have fun let me know if you want me to join you on your grand trip next fall!!!
 

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One more thing. Aires spring sale is a good opportunity to pick up a new 10 year (old model year) leopard for less than a jag

As a matter of fact i got both my ocelot and leopard for about $4k with multiboat discount at andy/bax
 

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Discussion Starter #7
I'll be on the river no more than 23 days, we are just sitting down this week to hash out particulars with the trip leader. There are only 12 folks going on this particular trip so I'm not too worried about the limitations of the Lion 14. And with all honesty, whatever I end ip buying is going to spend more time on big multi-day trips than on the short single day trips (thats why I kayak, haha)
 

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You can never go wrong w/a Jacks Plastic Daddy Cat. Purchased mine in 1990. It protected my sorry rear through more bad moves than you could imagine (surfed Tappan Falls sideways my first time down the MF Salmon and sculled my way out). It’s the perfect big rig boat for the Grand. Can handle loads of gear. What I really like about Cats is their portability. Tubes are only 70 lbs or so making them easy on portages etc. Jacks stand behind their products. While ordering do not forget to include a Paco Pad. Best sleeping pad around.

Have a great trip!
 

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Grand = rent

buy something you like to run the smaller stuff in
Bump! We had a guy on our GC 21 dayer rent a 18' Maravia from Moenkopi Riverworks

Here is the boat...

It came with the high-end in dry boxes, frame, cooler, and oars. It was a sweet set-up and they delivered it to us at Lee's Ferry the day before our launch all for something seemingly very reasonable? $1400.00? Be the hauler and get folks to chip-in some money to offset costs?

Save your big bucks purchase for a 14' or 15' Sotar Legend with a powder coated frame.

$0.02 deposited...
 

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Go with an Outfitter

I live in Alaska and have run the GC twice - both outfitted by PRO in Flag - but there are others just as good. We used 18 foot Sotars - they were just right. First trip we had 5 boats 12 people, second trip we had 4 boats and 7 people. Because of where we live we couldn't bring our own boats. I have a 16 foot Aire Cat and 14 foot E series NRS self bailer.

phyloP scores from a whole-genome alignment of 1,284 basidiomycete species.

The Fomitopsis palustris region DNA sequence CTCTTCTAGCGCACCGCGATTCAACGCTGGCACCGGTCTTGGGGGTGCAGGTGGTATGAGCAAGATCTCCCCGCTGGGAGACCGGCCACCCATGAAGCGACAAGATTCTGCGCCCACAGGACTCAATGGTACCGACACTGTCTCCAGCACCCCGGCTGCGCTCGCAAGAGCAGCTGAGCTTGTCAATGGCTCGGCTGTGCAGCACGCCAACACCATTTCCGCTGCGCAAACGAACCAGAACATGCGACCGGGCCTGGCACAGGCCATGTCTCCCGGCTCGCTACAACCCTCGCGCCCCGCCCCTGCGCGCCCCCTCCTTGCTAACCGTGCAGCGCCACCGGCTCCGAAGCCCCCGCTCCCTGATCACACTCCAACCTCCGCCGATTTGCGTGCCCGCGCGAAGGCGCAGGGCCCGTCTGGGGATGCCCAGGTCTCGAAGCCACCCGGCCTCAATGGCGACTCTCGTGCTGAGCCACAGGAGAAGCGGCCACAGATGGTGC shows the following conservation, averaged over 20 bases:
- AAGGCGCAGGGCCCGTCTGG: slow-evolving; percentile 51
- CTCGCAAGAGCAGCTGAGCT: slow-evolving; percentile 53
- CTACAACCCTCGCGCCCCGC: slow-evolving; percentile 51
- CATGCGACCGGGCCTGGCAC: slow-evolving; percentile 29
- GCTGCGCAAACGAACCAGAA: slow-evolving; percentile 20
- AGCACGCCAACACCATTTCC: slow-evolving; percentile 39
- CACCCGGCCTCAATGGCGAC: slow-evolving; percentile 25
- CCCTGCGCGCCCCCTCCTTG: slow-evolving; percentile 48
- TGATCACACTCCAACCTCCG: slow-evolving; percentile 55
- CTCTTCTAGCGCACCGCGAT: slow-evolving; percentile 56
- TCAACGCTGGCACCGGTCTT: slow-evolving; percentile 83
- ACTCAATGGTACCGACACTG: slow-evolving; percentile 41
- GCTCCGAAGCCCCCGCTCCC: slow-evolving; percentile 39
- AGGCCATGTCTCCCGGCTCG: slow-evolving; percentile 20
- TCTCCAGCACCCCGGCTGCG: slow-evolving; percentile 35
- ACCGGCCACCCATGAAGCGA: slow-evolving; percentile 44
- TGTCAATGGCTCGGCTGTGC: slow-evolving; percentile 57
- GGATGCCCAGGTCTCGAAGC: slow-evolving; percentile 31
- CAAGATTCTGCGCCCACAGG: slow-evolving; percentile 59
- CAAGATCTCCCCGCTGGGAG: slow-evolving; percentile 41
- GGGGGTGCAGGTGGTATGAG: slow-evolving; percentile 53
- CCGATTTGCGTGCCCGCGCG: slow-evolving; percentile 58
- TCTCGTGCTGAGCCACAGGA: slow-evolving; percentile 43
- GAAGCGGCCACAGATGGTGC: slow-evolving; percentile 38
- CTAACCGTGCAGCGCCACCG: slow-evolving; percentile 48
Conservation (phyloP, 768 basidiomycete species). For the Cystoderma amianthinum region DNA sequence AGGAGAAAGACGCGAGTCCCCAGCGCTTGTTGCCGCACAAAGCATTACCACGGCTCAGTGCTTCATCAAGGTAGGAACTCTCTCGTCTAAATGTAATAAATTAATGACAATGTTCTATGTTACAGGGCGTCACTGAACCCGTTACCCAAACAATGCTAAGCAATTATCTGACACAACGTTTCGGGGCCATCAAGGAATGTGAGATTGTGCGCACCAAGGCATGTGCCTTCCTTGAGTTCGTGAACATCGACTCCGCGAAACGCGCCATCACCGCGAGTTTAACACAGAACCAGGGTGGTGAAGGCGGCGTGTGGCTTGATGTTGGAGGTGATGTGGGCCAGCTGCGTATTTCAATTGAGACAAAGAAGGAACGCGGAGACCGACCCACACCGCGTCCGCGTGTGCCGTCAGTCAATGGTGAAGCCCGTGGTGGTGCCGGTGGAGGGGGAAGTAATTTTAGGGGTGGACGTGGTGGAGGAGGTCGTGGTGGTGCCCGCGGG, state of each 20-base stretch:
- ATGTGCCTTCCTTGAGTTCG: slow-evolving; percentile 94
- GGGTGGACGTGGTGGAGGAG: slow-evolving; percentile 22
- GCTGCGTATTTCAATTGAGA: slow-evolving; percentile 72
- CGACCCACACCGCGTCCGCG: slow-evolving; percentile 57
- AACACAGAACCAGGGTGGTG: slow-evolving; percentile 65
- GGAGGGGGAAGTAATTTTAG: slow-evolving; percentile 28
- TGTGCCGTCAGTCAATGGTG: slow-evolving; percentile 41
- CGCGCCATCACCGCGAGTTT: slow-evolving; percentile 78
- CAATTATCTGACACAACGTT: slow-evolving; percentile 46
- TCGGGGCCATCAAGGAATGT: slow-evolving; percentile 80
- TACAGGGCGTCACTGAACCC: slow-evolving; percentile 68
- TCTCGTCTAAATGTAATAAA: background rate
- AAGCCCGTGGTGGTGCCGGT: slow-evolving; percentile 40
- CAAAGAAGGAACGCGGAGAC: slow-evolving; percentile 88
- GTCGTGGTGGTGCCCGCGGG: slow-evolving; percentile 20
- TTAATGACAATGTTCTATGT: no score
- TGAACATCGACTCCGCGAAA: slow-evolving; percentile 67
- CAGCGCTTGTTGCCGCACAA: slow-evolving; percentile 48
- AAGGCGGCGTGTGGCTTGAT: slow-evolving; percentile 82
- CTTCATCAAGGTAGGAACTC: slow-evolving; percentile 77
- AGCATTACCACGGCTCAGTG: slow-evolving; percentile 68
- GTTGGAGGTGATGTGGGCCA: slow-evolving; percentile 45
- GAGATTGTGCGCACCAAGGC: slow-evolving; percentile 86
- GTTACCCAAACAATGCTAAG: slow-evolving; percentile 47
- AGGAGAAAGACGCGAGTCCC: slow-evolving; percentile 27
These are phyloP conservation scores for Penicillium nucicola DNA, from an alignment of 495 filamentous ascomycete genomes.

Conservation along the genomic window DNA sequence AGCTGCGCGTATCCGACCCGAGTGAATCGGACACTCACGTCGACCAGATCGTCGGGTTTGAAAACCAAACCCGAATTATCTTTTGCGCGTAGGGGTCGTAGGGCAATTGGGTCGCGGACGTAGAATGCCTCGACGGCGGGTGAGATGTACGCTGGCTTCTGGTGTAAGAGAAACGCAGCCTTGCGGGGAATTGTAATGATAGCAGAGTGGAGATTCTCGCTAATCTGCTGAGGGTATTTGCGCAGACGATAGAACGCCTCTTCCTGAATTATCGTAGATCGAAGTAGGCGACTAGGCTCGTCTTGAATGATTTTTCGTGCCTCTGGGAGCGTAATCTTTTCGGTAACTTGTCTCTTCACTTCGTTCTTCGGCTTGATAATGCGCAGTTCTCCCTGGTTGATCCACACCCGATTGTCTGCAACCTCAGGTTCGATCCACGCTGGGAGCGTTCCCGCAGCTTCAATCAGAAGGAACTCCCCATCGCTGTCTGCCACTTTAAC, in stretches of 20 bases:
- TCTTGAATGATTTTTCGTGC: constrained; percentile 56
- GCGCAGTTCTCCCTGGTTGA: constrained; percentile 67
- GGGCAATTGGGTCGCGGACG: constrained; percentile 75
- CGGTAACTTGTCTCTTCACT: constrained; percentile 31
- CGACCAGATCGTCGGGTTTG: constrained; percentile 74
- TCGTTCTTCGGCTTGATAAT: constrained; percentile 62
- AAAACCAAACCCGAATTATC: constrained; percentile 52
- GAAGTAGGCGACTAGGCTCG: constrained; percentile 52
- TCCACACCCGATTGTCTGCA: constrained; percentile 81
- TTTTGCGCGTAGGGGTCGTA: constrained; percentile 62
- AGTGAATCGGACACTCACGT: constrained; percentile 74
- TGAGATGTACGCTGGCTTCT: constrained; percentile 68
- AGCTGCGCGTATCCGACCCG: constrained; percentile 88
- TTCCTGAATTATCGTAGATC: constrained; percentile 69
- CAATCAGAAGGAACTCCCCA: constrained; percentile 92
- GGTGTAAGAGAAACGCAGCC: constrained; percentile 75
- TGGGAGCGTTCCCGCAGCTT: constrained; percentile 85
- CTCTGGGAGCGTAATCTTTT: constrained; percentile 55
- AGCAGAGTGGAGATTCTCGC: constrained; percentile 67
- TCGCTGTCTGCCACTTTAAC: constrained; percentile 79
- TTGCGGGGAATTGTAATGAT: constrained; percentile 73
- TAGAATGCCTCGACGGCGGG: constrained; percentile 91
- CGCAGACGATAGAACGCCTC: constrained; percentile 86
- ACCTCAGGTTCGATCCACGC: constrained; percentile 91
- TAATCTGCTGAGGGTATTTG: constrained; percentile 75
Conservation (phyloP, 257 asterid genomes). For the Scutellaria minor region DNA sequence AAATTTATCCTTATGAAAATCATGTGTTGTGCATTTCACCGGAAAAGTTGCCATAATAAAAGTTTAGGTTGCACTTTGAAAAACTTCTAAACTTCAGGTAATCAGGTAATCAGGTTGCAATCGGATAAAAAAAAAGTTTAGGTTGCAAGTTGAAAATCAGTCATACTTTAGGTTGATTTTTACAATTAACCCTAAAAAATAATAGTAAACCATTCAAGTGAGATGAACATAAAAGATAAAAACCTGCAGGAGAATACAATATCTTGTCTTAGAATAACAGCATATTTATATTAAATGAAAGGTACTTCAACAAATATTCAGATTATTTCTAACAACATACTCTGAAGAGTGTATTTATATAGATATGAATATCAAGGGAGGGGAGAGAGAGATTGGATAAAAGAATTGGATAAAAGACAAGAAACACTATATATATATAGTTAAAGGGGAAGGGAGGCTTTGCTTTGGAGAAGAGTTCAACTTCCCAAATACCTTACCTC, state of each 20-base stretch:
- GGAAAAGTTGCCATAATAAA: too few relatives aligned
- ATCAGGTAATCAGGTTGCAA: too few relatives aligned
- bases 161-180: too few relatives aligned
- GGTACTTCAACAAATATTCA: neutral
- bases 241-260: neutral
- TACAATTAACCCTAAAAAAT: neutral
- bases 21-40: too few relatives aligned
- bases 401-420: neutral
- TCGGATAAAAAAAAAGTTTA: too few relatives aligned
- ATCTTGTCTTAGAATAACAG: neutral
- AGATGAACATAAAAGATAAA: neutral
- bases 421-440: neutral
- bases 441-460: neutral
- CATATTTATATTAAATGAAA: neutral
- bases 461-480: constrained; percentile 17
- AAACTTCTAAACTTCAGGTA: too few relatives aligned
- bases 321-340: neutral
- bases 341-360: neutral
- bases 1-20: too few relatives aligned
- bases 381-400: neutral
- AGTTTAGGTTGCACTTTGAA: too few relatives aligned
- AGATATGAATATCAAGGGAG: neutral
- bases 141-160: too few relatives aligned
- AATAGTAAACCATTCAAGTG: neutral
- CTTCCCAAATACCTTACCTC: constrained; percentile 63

Call the outfitters in Flag - lots of ways to knock down the cost of outfitting - you can get good discounts if you book early, put down a deposit and join the GCPBA - just some ideas. Additionally the outfitters will give you a good idea of volume and weight for the kind of trip you want. I've rafted the Tatshenshini/Alsec, the full length of the Copper River and the Hulahula to the Arctic Ocean - all trips about 12 days - 23 days in the GC is a different animal

I agree with most that a 14 foot cat is probably not a good boat for the GC. I'd love to run the GC in my 16 foot cat - but I would go really light and take advantage of the strengths of the boat. Those big Sotars are nice in big water - lot to be said for the laws of physics.

Have a great trip - its a great place.
 

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Discussion Starter #11
Gang, I've got the situation covered now. Thanks for all the input, I have some things to chew on over the winter now on buying my own raft... As for the Canyon, I got hooked up from a friend with Jack's Plastic 18ft El Tigre to row myself and my lady down the river.
 

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You will love the Jacks boat. Mine is a 16' which is perfect for just about any river. The 18er is a big boat and will punch through a lot of stuff. Be careful to not overload it though. Have a great trip.
 

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Good decision. With twelve people, you'll probably have more weight per boat than a 16 person trip, as there are less boats to divide necessary group gear among. We are poor and decided to stretch our budget with an 18 foot rental last March and we agreed it's the only way we'll do it from now on. The size is comforting, and actually will handle better than an over-loaded 14 foot boat. Plus you won't have to play Tetris every morning to try to get everything to fit in your little boat. Don't worry, it's not too big, it's really the perfect size. I would encourage others in your group to do the same so you're not the gear pig for a bunch of little boats.